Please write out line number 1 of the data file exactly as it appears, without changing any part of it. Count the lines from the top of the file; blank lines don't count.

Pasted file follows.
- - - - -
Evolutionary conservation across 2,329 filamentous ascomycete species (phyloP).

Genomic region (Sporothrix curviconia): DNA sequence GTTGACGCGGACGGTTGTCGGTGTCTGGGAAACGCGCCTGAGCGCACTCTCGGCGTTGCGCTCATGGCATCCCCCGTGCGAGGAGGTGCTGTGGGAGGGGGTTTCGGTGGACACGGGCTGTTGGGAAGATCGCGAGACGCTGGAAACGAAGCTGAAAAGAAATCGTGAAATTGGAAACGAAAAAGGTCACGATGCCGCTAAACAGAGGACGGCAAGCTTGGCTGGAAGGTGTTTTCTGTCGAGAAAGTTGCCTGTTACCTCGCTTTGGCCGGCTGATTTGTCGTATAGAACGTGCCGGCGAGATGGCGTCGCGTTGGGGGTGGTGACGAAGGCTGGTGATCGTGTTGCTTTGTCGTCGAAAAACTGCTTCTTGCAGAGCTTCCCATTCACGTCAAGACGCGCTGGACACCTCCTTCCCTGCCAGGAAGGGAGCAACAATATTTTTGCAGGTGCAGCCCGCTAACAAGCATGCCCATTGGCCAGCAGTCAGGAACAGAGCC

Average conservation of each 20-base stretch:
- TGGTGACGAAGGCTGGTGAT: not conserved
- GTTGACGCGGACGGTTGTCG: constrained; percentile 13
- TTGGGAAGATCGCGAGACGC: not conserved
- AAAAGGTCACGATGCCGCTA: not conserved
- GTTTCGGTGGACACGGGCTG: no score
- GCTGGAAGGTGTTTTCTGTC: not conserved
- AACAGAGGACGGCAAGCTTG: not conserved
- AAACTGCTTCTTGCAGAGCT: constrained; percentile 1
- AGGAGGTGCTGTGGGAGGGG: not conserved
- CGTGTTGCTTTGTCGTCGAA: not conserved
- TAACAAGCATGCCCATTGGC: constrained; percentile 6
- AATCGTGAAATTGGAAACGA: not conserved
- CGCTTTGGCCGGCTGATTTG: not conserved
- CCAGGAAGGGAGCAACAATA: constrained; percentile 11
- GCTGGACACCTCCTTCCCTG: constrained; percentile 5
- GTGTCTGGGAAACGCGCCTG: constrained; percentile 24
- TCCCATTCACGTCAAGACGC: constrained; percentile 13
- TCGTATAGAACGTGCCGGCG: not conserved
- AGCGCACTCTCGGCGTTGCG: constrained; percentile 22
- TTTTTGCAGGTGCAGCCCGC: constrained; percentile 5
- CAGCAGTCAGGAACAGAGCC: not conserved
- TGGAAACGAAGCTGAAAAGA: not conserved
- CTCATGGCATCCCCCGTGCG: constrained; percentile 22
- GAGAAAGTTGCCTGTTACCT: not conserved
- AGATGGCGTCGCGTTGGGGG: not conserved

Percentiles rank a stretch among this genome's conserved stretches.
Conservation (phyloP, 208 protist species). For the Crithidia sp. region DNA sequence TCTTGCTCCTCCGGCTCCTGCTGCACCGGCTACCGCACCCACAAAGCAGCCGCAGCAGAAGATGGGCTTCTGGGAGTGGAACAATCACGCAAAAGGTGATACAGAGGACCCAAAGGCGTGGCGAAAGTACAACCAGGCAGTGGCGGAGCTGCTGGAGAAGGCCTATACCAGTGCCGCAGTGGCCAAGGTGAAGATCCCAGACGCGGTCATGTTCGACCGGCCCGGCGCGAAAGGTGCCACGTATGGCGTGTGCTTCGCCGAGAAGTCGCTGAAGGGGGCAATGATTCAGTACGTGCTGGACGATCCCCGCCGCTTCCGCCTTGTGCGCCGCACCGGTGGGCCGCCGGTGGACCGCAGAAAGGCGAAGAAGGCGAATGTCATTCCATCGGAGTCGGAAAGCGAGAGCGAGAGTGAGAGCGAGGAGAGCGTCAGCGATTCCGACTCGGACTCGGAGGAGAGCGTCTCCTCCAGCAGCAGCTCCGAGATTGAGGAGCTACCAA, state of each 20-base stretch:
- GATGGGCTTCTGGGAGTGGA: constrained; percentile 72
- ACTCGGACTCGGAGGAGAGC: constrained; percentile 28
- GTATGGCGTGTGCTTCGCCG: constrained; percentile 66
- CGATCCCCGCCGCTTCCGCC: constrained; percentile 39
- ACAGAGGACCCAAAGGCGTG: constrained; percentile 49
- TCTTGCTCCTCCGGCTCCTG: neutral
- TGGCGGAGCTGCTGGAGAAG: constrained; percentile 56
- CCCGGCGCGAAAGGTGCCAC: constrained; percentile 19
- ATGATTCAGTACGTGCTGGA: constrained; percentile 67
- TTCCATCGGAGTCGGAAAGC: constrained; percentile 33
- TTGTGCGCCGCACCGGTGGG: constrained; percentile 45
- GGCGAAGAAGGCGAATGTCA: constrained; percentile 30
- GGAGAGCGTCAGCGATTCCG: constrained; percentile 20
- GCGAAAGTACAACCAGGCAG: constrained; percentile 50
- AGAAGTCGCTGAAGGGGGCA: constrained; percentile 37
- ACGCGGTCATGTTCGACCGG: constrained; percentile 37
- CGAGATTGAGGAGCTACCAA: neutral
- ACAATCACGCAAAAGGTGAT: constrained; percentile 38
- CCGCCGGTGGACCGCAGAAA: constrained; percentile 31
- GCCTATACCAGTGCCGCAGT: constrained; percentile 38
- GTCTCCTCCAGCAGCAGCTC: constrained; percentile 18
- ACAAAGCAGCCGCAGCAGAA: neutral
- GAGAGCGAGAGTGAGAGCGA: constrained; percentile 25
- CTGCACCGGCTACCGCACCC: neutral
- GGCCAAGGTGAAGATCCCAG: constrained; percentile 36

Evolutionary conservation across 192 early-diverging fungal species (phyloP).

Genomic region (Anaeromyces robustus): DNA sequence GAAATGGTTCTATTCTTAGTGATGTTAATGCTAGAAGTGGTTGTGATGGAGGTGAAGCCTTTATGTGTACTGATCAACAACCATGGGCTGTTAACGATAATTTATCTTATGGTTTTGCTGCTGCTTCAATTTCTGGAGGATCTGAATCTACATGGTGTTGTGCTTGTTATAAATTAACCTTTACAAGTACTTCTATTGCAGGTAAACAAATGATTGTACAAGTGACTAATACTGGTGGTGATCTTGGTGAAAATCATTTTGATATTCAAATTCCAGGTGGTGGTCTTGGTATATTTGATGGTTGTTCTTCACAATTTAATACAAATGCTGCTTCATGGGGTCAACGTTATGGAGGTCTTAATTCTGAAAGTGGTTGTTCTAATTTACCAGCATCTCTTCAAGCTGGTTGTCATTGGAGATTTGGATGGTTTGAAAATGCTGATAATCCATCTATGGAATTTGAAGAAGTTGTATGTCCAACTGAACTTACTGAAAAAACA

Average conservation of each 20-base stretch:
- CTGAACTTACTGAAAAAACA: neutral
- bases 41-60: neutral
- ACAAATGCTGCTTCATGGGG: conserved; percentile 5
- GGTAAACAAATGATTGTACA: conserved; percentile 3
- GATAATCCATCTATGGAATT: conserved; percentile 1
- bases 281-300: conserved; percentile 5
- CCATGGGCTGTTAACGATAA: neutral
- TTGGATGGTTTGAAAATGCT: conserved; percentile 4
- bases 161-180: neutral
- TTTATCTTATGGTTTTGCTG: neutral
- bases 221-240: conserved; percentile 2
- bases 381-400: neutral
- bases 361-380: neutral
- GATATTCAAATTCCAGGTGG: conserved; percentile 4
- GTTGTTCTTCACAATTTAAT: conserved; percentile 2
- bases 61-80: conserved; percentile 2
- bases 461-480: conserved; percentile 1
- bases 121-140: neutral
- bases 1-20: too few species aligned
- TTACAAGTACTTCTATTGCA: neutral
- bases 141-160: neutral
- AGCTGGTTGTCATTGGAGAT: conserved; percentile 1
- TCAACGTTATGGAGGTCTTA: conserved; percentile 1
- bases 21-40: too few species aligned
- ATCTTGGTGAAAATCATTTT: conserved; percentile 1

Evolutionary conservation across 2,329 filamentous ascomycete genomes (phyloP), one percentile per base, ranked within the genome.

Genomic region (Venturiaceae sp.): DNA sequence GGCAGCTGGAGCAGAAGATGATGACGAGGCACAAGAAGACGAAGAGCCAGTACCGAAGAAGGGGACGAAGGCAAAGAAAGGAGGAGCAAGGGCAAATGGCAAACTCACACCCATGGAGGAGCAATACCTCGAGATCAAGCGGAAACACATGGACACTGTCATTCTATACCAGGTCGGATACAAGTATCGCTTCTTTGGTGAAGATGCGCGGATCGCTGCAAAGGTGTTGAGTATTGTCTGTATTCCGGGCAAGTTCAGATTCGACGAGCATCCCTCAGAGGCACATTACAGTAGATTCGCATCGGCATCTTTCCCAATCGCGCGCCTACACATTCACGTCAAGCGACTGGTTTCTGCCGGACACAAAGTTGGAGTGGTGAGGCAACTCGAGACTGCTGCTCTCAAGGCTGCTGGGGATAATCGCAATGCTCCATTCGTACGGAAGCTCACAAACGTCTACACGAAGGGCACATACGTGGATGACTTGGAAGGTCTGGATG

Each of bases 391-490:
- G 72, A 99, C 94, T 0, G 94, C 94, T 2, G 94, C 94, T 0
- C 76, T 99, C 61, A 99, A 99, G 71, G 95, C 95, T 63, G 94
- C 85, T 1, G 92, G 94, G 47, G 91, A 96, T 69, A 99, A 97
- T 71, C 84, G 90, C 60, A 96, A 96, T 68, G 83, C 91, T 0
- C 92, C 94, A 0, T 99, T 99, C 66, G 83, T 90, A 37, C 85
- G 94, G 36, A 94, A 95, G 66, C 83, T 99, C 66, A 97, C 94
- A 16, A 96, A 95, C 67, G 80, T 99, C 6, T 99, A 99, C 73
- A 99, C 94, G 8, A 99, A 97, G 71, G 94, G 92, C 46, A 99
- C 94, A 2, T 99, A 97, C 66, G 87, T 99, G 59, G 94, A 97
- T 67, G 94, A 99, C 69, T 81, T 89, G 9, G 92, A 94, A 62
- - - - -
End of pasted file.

Evolutionary conservation across 2,329 filamentous ascomycete species (phyloP).